The impulse signal (defined in §B.10) has a constant Fourier transform:
We will now show that
Thus, the -periodic impulse train transforms to a -periodic impulse train, in which each impulse contains area :
Proof: Let's set up a limiting construction by defining
Using the closed form of a geometric series,
where we have used the definition of given in Eq.(3.5) of §3.1. As we would expect from basic sampling theory, the Fourier transform of the sampled rectangular pulse is an aliased sinc function. Figure 3.2 illustrates one period for .
The proof can be completed by expressing the aliased sinc function as a sum of regular sinc functions, and using linearity of the Fourier transform to distribute over the sum, converting each sinc function into an impulse, in the limit, by §B.13:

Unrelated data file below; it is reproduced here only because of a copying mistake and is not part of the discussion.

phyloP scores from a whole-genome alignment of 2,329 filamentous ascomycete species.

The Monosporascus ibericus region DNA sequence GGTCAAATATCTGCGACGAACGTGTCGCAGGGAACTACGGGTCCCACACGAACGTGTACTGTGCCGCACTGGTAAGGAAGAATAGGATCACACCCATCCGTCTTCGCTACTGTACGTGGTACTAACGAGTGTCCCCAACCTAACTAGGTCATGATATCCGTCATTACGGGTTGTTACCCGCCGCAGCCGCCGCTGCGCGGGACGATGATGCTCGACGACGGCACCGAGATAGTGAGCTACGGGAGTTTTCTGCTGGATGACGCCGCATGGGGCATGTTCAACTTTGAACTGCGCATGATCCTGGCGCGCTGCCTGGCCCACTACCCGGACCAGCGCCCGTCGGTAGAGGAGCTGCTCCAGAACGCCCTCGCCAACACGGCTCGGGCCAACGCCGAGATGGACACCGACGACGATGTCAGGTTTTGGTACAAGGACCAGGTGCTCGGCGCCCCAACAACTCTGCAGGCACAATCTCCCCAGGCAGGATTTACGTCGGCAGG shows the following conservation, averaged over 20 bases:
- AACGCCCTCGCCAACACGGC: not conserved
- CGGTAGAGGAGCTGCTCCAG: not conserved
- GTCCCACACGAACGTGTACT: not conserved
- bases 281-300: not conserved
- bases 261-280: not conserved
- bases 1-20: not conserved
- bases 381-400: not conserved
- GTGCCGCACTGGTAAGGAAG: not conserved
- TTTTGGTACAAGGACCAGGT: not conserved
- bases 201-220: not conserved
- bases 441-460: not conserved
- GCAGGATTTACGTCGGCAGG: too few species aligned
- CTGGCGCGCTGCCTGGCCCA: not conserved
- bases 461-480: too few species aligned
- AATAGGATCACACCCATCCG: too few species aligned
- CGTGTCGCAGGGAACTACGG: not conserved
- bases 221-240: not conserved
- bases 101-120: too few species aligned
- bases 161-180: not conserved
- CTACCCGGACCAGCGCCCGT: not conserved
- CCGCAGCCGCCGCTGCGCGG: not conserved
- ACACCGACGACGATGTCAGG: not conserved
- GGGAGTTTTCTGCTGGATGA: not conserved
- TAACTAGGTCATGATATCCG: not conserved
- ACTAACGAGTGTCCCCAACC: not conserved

by §B.13. Note that near , we have
as , as shown in §B.13. Similarly, near , we have
See, e.g., [#!Bracewell!#,#!FrederickAndCarlson!#] for more about impulses and their application in Fourier analysis and linear systems theory.
Exercise: Using a similar limiting construction as before,
show that a direct inverse-Fourier transform calculation gives
and verify that the peaks occur every seconds and reach height . Also show that the peak widths, measured between zero crossings, are , so that the area under each peak is of order 1 in the limit as . [Hint: The shift theorem for inverse Fourier transforms is , and .]